In Anderson v. State, Department of Administration, the supreme court upheld the superior court’s finding that a suit was barred by the doctrine of laches as it was brought after an unreasonable delay that would cause the Department of Motor Vehicles (DMV) undue prejudice. In 1992, Anderson replaced his California driver’s license, which contained a motorcycle endorsement, with an Alaska driver’s license. Fifteen years later in 2007, Anderson discovered that contrary to his belief, his motorcycle endorsement had not transferred from his California license to his Alaska license. Although Anderson claimed that this was an error on the DMV’s part, the DMV refused to issue him a new motorcycle endorsement until he completed the necessary procedures. Anderson refused to take the necessary steps, and instead brought this suit in 2017, requesting that the court mandate that the DMV automatically restore his motorcycle endorsement. The superior court dismissed the case on multiple grounds, including that the claim was barred by the doctrine of laches. On appeal, the supreme court stated that the equitable defense of laches requires both an unreasonable delay by the party bringing the claim and an undue burden or prejudice caused by that unreasonable delay. The court found that while it could be possible that the initial fifteen year delay was reasonable, waiting to file the suit ten years after the discovery undoubtedly constituted an unreasonable delay. The court further held that this unreasonable delay would unduly prejudice the DMV, which, as directed by statute, destroys inactive records after fifteen years, and thus would have no evidence regarding the issue. The supreme court upheld the superior court’s finding that a suit was barred by the doctrine of laches as it was brought after an unreasonable delay that would cause the DMV undue prejudice.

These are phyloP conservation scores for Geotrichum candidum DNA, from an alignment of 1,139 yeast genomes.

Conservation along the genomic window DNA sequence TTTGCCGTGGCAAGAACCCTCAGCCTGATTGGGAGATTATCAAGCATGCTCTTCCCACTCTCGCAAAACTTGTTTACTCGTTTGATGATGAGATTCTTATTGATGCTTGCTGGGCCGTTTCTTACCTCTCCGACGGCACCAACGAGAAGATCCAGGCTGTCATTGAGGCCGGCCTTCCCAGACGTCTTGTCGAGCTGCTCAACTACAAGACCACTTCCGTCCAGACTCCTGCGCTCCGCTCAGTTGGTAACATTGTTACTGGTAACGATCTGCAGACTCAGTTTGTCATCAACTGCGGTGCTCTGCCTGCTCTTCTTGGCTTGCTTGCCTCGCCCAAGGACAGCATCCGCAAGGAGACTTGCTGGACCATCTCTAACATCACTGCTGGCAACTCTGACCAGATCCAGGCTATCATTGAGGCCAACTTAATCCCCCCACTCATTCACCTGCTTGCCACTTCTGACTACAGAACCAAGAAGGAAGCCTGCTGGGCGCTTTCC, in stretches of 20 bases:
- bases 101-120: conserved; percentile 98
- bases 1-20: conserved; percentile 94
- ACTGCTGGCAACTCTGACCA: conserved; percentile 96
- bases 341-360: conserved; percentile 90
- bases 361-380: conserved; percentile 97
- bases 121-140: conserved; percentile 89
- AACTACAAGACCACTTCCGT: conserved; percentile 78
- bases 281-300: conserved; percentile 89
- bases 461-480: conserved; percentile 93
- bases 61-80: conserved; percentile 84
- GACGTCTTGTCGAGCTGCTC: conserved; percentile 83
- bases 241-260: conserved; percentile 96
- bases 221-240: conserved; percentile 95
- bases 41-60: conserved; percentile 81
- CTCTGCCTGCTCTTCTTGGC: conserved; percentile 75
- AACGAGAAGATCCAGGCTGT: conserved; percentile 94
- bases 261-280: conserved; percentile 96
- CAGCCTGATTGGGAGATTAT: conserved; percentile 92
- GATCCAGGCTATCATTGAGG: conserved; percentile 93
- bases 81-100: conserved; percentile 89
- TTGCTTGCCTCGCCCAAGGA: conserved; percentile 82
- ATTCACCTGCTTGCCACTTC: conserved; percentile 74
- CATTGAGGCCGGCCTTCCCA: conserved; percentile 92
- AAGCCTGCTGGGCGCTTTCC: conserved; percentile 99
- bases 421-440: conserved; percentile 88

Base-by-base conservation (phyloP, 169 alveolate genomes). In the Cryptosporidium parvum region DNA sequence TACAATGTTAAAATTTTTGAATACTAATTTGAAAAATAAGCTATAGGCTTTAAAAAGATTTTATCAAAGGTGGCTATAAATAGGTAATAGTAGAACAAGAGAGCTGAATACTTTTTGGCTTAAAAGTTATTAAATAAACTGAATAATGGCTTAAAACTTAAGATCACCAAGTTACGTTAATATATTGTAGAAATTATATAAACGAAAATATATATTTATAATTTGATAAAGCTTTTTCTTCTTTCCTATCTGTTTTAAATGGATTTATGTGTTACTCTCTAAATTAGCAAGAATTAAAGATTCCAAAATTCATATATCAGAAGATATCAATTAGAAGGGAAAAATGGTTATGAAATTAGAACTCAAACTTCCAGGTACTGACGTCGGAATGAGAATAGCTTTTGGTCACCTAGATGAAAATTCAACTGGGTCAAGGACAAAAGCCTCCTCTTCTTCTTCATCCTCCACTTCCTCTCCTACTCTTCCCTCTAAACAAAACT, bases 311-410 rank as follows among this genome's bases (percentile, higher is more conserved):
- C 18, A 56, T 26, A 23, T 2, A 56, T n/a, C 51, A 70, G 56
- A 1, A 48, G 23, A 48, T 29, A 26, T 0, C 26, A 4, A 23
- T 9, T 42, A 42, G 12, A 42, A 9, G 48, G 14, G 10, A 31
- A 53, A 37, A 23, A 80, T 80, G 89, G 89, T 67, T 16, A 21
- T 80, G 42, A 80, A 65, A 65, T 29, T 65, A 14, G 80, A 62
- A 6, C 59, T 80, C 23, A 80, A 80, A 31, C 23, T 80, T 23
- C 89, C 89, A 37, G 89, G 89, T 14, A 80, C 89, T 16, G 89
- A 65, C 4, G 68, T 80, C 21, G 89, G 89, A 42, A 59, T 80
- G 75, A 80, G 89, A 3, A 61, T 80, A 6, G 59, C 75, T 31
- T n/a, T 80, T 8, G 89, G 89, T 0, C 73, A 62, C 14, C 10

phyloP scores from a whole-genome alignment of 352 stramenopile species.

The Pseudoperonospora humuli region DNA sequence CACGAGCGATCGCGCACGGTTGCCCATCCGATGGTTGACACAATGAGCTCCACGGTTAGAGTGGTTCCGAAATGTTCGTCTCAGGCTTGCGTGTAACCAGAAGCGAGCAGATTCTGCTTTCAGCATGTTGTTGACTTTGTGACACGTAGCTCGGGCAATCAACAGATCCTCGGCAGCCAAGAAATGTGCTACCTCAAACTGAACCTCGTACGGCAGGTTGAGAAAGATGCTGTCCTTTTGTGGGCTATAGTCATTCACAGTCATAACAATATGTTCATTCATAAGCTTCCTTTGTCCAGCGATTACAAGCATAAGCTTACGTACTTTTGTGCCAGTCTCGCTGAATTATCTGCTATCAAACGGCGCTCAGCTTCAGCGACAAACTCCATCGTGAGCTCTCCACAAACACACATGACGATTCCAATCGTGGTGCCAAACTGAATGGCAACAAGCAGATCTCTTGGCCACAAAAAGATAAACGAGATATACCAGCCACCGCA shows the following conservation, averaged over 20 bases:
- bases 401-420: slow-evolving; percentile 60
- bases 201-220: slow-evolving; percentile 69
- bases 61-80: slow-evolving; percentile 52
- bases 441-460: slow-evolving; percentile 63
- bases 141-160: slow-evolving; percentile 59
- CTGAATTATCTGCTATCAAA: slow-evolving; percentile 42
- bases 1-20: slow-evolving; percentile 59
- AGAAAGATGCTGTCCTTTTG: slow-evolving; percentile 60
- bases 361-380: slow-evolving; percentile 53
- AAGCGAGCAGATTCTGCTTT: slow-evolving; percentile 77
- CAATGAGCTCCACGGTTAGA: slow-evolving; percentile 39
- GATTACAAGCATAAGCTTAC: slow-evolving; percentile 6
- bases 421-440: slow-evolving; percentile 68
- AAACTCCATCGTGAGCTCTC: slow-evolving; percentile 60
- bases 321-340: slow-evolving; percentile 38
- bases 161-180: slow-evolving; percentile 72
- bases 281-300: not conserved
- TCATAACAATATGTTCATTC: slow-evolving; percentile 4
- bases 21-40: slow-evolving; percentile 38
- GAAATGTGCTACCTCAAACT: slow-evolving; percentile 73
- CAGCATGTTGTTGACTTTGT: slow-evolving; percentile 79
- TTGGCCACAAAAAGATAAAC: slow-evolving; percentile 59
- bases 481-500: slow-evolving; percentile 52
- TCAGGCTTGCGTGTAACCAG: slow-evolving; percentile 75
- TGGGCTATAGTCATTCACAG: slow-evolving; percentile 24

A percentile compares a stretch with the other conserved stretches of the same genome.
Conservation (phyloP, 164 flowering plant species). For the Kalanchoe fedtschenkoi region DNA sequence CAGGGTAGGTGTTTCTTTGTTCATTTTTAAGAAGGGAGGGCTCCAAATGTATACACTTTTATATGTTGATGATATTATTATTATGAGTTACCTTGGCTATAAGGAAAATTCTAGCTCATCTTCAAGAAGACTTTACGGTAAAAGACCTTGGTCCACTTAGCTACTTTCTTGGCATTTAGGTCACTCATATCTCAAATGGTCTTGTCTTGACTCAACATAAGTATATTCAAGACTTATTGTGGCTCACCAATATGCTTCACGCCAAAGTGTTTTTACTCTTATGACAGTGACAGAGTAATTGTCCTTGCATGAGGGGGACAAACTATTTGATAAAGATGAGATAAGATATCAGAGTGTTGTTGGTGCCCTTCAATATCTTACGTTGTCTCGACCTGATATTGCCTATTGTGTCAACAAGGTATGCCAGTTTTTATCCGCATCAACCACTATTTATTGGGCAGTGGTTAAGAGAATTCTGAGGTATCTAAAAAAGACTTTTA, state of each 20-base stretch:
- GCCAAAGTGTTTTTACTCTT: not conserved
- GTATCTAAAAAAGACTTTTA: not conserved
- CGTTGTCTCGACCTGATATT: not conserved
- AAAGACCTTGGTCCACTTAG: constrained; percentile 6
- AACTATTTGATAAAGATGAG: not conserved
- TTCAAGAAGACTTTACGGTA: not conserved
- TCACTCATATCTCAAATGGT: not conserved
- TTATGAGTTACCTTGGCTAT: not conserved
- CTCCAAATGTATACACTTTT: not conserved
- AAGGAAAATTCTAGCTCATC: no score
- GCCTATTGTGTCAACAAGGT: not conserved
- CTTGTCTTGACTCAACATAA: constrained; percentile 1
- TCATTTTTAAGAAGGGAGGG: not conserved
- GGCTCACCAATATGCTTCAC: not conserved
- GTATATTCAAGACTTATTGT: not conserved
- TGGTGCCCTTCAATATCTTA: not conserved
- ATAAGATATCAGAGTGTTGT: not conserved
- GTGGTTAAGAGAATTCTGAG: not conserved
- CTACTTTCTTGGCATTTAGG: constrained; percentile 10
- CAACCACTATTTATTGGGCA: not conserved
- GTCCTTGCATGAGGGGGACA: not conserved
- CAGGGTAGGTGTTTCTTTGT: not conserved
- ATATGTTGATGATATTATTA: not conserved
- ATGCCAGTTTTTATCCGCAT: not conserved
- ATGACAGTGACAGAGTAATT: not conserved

440 P.3d 217 (Alaska 2019).